Friday, December 15, 2017

Old SporTT board must account


Mark Fraser

With the board of directors of the Sport Company of Trinidad and Tobago (SporTT) dismissed, on reflection, even VS Naipaul could not think up this story. 

This is likely the gold standard for State slackness, a signed contract and $34 million payout within the knowledge of the Cabinet, Ministers of Sport and Finance and their respective permanent secretaries, the SporTT board and CEO, and in-house and gilt-edged external lawyers. 

The cheapest form of due diligence—an Internet search for the name “EBeam Interact Ltd” —provides no information on the company, its track record in education, its location and corporate information. What gave the board of SporTT the confidence that it could part with $17 million of taxpayers’ money without a sweat, and another $17 million months later? Did the board not consider it silly to pay in full for something not even partially received?

For $34 million, EBeam Interact Ltd contracted to train LifeSport participants using “integrated interactive technology”, but EBeam does not even have a website. In six words SporTT’s CEO at the time justified a contract after sole select tender: “the sensitive nature of the programme”. Nothing more said. And, despite selection on the basis of “having demonstrated the capability for the prompt implementation of the LifeSport programme”, EBeam does nothing. Even Naipaul is outwitted.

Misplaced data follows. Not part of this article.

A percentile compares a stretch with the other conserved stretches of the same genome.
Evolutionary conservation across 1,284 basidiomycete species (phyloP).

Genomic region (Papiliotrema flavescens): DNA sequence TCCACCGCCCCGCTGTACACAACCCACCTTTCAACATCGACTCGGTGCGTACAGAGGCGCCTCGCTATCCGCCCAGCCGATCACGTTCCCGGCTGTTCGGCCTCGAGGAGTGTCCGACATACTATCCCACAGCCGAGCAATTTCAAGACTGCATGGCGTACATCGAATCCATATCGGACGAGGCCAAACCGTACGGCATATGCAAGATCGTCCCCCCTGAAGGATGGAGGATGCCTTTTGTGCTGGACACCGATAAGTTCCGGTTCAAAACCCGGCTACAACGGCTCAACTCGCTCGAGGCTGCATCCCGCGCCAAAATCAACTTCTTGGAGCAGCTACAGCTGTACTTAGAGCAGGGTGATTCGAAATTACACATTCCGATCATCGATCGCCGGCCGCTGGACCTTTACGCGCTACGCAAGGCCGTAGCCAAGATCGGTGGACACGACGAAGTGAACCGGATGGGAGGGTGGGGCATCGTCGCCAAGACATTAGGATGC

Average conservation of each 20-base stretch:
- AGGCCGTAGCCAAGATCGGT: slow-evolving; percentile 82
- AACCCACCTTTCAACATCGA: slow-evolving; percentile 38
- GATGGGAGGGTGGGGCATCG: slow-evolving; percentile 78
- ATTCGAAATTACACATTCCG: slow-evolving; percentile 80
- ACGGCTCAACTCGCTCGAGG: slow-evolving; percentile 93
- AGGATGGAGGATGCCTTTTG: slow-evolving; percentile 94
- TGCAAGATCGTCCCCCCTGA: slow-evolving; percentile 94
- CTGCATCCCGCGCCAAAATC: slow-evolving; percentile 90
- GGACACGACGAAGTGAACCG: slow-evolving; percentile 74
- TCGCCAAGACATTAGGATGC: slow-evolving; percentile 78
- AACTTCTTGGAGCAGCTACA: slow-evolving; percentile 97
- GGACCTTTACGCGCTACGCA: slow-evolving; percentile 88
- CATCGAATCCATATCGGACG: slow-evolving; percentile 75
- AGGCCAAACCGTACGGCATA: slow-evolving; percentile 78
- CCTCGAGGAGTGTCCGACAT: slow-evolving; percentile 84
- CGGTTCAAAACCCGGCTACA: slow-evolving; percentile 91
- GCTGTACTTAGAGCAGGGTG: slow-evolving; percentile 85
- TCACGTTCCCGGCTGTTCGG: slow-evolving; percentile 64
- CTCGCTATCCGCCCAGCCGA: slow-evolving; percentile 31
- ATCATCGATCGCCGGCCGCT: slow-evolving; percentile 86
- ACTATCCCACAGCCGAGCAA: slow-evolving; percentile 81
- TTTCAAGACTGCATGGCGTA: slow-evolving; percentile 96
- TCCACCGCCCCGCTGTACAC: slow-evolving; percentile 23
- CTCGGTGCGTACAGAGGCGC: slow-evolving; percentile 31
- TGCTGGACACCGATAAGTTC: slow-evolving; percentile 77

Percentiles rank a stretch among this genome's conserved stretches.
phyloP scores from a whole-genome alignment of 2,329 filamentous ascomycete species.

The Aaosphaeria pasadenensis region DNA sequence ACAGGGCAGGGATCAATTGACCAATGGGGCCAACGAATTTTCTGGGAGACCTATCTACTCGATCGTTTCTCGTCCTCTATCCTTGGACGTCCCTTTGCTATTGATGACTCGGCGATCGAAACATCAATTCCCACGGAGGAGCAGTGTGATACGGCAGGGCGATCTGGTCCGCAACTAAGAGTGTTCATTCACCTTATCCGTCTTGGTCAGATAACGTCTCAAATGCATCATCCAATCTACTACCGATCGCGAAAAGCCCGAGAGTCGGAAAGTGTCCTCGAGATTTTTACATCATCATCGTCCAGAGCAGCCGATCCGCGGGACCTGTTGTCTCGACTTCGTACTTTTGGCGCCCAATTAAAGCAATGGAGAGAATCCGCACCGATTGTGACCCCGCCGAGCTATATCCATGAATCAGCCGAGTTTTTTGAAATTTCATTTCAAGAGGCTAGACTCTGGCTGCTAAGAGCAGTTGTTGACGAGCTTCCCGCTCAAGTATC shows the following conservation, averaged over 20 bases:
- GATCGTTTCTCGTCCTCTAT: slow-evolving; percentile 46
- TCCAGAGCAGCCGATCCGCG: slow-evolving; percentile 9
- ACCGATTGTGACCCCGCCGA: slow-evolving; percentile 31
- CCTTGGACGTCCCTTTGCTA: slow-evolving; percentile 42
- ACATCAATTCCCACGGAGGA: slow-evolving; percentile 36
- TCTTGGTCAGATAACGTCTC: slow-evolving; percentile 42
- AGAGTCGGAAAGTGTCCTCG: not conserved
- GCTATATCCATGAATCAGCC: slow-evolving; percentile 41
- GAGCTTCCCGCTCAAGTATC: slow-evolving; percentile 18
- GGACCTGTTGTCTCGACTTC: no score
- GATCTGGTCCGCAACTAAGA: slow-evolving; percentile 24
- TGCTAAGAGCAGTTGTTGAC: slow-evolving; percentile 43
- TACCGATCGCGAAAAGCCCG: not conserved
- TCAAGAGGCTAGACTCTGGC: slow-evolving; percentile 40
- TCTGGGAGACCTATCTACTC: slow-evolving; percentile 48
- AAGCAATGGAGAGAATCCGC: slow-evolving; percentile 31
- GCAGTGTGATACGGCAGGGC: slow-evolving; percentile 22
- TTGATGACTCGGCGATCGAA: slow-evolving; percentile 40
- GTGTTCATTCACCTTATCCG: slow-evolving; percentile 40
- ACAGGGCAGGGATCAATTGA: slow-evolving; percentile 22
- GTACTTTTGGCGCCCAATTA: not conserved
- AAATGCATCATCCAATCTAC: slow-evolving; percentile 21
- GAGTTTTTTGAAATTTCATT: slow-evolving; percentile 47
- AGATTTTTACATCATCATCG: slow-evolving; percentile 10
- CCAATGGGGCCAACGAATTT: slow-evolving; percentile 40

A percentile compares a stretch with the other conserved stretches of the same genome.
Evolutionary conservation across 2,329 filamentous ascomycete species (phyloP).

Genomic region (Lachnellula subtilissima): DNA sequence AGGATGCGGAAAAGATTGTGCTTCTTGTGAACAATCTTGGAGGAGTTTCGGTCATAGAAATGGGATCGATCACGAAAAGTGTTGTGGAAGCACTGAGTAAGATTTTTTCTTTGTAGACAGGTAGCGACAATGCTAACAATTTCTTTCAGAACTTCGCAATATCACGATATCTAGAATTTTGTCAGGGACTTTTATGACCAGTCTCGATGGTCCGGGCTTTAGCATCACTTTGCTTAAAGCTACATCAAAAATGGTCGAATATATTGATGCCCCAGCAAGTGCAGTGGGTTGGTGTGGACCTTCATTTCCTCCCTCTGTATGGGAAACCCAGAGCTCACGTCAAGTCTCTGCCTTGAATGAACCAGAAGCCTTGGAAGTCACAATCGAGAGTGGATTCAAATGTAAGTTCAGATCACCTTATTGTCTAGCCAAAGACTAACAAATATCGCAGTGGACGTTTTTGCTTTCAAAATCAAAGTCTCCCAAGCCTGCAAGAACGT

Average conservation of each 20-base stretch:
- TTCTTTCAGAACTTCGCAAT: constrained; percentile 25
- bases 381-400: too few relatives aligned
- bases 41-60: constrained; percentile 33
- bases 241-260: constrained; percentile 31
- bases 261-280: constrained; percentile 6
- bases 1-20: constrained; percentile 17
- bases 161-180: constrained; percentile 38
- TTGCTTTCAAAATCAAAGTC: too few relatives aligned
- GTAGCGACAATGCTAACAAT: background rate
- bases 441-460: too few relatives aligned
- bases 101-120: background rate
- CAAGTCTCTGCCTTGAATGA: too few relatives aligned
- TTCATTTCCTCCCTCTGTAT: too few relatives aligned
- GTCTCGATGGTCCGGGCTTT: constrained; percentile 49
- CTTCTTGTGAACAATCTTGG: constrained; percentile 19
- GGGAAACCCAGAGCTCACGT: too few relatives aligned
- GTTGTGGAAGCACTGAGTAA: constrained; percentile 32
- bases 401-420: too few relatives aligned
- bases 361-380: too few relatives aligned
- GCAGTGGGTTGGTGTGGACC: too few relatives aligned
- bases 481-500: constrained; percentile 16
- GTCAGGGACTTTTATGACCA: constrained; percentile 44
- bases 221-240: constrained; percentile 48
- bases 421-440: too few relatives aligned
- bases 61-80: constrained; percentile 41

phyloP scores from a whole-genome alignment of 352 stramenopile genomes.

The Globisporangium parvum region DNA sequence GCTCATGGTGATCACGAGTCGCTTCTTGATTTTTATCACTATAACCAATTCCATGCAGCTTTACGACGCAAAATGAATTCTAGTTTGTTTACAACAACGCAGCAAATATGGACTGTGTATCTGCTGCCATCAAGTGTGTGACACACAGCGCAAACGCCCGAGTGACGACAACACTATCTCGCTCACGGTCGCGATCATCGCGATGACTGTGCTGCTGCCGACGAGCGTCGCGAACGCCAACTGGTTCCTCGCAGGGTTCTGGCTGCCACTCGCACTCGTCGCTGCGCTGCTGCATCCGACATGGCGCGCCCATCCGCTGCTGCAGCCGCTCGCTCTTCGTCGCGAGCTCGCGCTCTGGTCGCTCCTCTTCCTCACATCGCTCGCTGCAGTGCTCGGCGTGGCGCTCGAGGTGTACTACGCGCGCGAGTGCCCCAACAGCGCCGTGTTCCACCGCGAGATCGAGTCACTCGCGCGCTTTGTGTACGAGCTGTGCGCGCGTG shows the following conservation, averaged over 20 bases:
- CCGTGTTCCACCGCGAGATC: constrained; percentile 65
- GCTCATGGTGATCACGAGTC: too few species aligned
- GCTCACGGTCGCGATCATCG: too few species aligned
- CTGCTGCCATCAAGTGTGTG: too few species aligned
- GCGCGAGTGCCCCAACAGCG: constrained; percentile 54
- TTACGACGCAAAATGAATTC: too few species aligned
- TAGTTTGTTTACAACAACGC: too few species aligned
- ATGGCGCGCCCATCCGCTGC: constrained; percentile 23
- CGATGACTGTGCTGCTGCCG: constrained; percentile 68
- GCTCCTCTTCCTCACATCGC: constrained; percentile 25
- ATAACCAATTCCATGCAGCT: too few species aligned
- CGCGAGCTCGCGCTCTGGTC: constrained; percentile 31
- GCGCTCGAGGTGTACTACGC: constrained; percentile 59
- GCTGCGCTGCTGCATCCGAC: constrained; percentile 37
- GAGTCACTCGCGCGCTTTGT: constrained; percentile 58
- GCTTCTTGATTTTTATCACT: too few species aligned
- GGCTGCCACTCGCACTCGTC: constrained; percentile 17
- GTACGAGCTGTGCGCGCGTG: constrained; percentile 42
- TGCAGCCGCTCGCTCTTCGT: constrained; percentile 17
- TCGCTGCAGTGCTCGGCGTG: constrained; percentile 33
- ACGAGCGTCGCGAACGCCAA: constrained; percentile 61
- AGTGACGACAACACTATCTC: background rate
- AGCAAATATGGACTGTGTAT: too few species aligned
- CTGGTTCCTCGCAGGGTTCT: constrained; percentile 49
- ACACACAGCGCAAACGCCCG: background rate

The SporTT board is now gone and a new board is on the way. But this is not a case for letting bygones be bygones. The Constitutional (Amendment) Bill 2014 may grab the headlines now, but over the long-term none of the proposed amendments fixes the systemic slackness and cavalier attitudes towards taxpayers’ money. 

As new information flowed on the beleaguered LifeSport programme, the board of directors of SporTT made no comment. It opted for the cover of “legal advice being sought”. The board was fired, legal advice still pending. Now, as “former board members”, the ex-directors must individually and collectively account for their handling of the business of the country’s taxpayers, two issues in particular. 

First, there were 13 days between the date of the “Justification for Sole Select” document and the December 6, 2012 contract signed by SporTT’s then CEO John Mollenthiel. Was the board aware at the time of this signed contract? Did the board review the financial proposal made by EBeam? Was the board satisfied? Was the $34 million within the financial authority of the CEO and, if it was not, why did the CEO sign on behalf of SporTT?

Second, the July 25, 2014 audit report from the Central Audit Committee of the Ministry of Finance refers to a March 2013 ratification of the award to EBeam. Why? Was the contract a fait accompli that the was board pressured to ratify? With SporTT paying in full long before completion of the contract, what financial safeguards and guarantees did SporTT extract from EBeam to support a $17 million payment even before anything was done under the contract? What recovery protections did SporTT put in place for the $34 million paid before full value was received? 

A child knows that paying in full without receiving value is an aberration. Did the board consider the force majeure provisions at clause 16.1 of the contract and the “time of the essence” provision at clause 5? Quite likely the contract provided avenues for exit since the services were not being delivered at the time the second payment was made.

The SporTT board and CEO cannot simply be replaced. They must account. This is slackness and the $34 million loss is not VS Naipaul’s fiction.

The author is a lawyer and possible PNM candidate for the next general election